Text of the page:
About The Bourne Conservation Group

The volunteers of the Group are a well known sight in The Bourne as they go about a wide variety of tasks directed at conserving the local environment and its wildlife.  Their work and achievements are greatly appreciated by both local residents and the many visitors passing through The Bourne village on their way into and out of central Farnham.

Clearance work in Paradise Wood

What do we do? Membership is free and open to all and consists of people from many walks of life. The range of work and activities provides interest and enjoyment for a spread of ages, knowledge, aptitudes and physical abilities.  In a typical winter month the tasks undertaken might include thinning out holly and laurel trees, working  in the Community Garden and keeping our 10 miles of footpaths clear of excessive vegetation.  In summer the emphasis shifts to jobs like tending the plants at The Bourne Crossroads and grass cutting in the Old Churchyard as well as leading wildlife and heritage walks for the benefit of the Community. Never a dull moment in a crowded seasonal calendar!

It’s Not All Work!  The intention is to make sure that whatever we do is fun. There is always a coffee break during the work sessions which is a chance not only to draw breath but also to meet up  with old friends and chat about what is going on. There are other similar opportunities to get together during the year such as the Annual Social in January and the AGM in September.

Coffee break: an essential ritual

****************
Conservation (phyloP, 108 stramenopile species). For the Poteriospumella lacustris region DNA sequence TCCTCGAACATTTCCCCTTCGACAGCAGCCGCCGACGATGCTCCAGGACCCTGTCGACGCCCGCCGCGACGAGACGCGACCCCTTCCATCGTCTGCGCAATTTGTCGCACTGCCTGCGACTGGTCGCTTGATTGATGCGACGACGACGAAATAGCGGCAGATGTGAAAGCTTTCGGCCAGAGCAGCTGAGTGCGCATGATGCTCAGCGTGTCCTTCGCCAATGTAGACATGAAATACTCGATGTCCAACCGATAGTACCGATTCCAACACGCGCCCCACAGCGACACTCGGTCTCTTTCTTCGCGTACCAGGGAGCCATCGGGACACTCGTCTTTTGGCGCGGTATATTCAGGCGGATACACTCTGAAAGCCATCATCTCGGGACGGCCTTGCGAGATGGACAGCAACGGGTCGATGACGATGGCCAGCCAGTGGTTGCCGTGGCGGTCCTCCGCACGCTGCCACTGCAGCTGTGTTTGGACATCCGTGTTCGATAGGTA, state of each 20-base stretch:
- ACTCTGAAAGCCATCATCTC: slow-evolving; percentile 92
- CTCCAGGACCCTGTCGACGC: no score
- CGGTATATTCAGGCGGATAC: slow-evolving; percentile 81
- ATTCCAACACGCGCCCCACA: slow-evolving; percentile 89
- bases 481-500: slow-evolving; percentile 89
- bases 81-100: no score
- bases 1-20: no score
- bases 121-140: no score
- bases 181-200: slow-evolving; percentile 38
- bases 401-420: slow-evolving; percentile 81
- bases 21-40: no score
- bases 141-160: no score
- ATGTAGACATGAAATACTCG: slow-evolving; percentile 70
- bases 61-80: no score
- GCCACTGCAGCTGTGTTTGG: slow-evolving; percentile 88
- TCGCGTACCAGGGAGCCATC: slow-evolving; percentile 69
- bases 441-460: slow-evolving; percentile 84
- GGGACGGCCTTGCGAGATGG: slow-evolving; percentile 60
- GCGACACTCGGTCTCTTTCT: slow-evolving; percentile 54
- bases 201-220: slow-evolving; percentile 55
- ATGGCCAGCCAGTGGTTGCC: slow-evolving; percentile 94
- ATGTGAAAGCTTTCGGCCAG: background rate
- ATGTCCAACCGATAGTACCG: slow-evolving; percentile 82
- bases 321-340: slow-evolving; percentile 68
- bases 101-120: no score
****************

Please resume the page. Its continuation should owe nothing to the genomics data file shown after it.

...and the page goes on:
Programme of Conservation Work. The basic work pattern consists of one session each month on a Sunday morning starting at 10.00am and running until 1.00pm. In order to cope with the amount of work to be done, sessions are also held in mid-week which suits the lifestyle of some members. Advance notice of all work sessions and other events is always available on the website (Click here). Each individual session is then notified by e-mail direct to members at about one week’s notice, which allows urgent tasks to be dealt with adequately. A Newsletter is sent out three times a year.

Membership.  In addition to regular members (who contribute their labour and pay no subscription), a class of member called the Friends of BCG has been instituted. These are local residents who help and support the Group in a variety of ways including the payment of a small annual subscription which helps towards running costs. In addition to Members and Friends there are other volunteers who make a valuable contribution to BCG activities. These include Footpath Wardens, some residents who help on a daily basis at specific sites and youngsters, many of whom    are  undertaking  conservation work as part of their Duke of Edinburgh Award.

Cooperation.  Although BCG concentrates its work in the local area, it is also outward looking in the way it cooperates with other conservation groups and agencies including the appropriate departments of the local authorities, the Surrey Wildlife Trust, Surrey Voluntary Action and the Blackwater Valley Countryside Partnership.(Click here). The Group has also used its experience to contribute to the formulation of the Farnham Neighbourhood Plan and, on occasions, to staunchly resist planning applications that are clearly unsatisfactory from an environmental standpoint.

Part of our rich biodiversity

Milestones.  The need for a local conservation group arose in 2002 from the inability of the responsible authorities to allocate sufficient priority or funding to routine estate management tasks. By working in cooperation with them, BCG was able to impact significantly on the maintenance process and this continues. More recently, however, the emphasis of the Group’s work has considerably widened to include the enhancement of biodiversity in the local area and the preservation of its heritage. The significant  milestones given below give a vivid impression of the scope and variety of the work undertaken.